Rembrandt Bugatti wasn’t an engineer but an artist, having been responsible for the famous dancing elephant sculpture that still symbolizes the Bugatti brand. His work is on display in several collections and museums across the world, most of them being animal figures crafted from bronze. Ultimately, the First World War drove him to take his life in Paris in 1916. He was only 31 years old.
It is only natural that his work has inspired the design of the Bugatti Veyron Grand Sport Vitesse honoring him. The car is largely composed of bronze-colored clear-coated carbon, with the lower half getting a light brown color known as Noix. The famous Bugatti horseshoe gleams in platinum from the front grille, with platinum also ringing the EB logo at the vehicle’s rear, while the wheels are painted in dark Firefinch and light Noix browns.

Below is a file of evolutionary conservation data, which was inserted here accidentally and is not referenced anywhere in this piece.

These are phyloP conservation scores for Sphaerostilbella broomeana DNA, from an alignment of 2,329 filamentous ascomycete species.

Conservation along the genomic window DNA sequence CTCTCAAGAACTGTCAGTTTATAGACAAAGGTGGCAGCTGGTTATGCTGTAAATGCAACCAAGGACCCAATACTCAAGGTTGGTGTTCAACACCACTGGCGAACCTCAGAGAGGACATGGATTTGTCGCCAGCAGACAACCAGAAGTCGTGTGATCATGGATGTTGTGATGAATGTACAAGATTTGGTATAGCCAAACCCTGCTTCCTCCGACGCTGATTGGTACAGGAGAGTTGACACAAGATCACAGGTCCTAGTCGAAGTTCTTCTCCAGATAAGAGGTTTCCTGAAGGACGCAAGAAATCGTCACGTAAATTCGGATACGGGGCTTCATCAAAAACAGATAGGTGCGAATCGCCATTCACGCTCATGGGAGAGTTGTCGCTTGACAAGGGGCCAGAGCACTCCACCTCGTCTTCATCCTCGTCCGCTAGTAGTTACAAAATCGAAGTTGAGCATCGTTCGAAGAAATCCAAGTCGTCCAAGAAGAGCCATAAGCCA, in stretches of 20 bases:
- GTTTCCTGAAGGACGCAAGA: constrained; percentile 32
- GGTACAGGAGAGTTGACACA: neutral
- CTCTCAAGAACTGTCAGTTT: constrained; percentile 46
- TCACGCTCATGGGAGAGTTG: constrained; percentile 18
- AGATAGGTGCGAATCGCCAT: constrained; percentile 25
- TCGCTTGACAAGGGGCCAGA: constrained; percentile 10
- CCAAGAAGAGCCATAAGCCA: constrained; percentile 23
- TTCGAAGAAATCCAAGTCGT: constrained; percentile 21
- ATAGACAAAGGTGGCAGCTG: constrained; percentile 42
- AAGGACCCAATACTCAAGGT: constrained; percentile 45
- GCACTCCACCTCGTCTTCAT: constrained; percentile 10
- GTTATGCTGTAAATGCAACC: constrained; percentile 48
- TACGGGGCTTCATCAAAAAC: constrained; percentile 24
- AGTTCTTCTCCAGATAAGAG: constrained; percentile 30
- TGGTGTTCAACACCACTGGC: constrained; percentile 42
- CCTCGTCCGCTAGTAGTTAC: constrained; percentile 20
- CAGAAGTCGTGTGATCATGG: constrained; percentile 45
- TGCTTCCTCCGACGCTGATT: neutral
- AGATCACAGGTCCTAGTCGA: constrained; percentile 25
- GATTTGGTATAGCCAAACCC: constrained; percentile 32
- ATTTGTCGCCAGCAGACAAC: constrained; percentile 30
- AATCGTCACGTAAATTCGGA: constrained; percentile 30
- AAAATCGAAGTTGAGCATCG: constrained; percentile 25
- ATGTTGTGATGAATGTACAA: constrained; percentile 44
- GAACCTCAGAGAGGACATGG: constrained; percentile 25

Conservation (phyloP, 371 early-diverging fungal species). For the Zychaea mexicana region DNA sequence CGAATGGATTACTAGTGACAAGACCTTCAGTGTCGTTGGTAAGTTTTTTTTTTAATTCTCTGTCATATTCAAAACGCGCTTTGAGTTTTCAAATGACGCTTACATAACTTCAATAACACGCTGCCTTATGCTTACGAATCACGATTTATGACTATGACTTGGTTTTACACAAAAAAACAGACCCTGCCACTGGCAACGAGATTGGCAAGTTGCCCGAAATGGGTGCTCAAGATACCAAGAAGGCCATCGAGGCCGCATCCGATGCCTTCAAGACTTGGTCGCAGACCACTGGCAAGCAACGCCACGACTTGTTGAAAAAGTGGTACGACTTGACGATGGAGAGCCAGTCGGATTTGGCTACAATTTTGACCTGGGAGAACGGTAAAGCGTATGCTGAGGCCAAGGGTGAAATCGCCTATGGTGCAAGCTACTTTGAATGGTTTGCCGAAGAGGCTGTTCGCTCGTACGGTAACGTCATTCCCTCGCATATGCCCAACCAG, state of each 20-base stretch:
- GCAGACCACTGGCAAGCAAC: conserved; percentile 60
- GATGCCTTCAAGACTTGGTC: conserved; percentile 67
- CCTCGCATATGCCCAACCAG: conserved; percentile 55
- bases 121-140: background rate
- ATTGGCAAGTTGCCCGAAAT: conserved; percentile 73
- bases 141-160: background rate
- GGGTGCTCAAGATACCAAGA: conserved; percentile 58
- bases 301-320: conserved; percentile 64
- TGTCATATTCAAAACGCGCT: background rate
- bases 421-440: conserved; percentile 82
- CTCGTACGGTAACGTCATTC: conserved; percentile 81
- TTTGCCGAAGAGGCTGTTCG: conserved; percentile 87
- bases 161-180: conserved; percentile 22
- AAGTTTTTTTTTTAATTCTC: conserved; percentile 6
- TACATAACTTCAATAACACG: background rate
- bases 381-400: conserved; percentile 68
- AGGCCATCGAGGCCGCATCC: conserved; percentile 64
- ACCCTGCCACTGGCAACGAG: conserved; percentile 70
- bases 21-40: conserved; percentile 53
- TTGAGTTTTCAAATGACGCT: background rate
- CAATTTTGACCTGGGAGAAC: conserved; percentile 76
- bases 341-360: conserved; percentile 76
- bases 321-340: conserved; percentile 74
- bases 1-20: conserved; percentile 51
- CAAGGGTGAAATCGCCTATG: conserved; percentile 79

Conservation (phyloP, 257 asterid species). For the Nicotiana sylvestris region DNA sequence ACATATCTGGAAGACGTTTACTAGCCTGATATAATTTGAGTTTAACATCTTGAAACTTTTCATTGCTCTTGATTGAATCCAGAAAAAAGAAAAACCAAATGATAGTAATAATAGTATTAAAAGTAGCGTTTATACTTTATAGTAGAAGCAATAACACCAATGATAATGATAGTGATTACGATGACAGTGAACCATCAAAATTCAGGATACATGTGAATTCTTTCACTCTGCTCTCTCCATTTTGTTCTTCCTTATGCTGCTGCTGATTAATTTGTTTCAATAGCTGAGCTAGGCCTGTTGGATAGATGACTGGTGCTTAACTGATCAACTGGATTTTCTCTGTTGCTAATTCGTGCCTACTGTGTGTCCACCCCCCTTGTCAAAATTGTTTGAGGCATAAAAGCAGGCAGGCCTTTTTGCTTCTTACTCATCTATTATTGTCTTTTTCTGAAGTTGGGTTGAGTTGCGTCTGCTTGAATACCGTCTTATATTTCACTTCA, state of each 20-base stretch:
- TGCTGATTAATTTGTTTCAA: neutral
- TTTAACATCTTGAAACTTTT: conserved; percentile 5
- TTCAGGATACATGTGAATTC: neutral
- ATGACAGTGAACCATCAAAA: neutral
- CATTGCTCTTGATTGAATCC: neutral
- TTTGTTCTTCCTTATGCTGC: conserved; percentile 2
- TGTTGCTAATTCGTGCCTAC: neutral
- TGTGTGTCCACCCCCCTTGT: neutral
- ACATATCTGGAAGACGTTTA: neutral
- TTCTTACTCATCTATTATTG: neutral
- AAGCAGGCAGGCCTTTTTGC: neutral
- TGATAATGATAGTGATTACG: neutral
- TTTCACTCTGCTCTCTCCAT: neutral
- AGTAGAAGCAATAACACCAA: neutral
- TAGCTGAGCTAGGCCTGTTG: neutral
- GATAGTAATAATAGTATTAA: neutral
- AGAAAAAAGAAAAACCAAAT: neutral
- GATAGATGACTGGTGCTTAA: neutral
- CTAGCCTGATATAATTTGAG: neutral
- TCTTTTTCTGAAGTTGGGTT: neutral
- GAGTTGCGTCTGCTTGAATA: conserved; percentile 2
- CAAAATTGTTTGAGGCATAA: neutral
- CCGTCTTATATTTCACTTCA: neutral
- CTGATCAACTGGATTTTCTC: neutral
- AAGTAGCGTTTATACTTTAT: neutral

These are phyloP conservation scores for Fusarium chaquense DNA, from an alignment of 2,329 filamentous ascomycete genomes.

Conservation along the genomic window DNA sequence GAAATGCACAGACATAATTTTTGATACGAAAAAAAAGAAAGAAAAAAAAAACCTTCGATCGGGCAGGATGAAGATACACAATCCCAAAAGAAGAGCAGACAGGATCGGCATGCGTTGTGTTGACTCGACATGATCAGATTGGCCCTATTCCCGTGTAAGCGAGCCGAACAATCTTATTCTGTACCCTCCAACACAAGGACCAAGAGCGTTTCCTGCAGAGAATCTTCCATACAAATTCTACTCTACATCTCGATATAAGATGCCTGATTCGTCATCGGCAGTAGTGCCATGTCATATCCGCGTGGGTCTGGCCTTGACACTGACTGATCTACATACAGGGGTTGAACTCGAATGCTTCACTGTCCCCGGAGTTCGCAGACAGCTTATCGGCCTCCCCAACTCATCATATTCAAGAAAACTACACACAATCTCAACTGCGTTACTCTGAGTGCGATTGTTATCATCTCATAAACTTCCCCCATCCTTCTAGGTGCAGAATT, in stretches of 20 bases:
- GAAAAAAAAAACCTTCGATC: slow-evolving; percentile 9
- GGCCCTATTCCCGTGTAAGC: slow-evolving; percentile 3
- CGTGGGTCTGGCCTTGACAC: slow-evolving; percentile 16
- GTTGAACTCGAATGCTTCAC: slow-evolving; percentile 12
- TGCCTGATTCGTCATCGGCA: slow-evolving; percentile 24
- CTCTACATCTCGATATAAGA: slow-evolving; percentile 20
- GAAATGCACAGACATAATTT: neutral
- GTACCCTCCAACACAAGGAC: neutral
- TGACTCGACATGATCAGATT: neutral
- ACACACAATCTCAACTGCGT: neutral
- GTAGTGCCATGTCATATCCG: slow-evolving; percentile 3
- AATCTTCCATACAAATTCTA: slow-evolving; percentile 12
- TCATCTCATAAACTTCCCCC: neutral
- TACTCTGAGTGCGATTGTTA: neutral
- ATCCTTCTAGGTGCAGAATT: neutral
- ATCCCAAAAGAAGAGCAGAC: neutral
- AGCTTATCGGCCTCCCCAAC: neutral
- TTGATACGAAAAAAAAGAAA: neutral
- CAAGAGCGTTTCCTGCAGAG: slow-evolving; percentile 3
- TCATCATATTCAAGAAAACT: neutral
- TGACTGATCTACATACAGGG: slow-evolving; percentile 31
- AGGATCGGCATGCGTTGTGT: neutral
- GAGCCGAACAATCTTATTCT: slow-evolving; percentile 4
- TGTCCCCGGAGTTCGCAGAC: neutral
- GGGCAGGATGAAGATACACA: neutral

Inside, the theme is continued with light brown Cognac used for the leather trim. As a special touch, Rembrandt Bugatti’s most famous work, the dancing elephant, is featured on the storage box between the seats. This piece was cast in bronze with great technical skill and worked as an insert into the box’s cover. Platinum is also in evidence in the vehicle’s interior, on the EB logo on the steering wheel.
Like with all of the Bugatti Legends, no changes have been made to the mechanicals of the special Veyron Grand Sport Vitesse, which means peak output from the car’s quad-turbocharged 8.0-liter W-16 remains at 1,184 horsepower and 1,106 pound-feet of torque. Top speed is limited to 233 mph, though we know the car is capable of hitting 254 mph--with its top down. The 0-62 mph run takes 2.6 seconds.
Only three examples will be built, each priced at 2.18 million euro (approximately $2.99 million). Considering the three examples of each of the previous Bugatti Legends have sold out, it’s safe to assume the latest trio will too.
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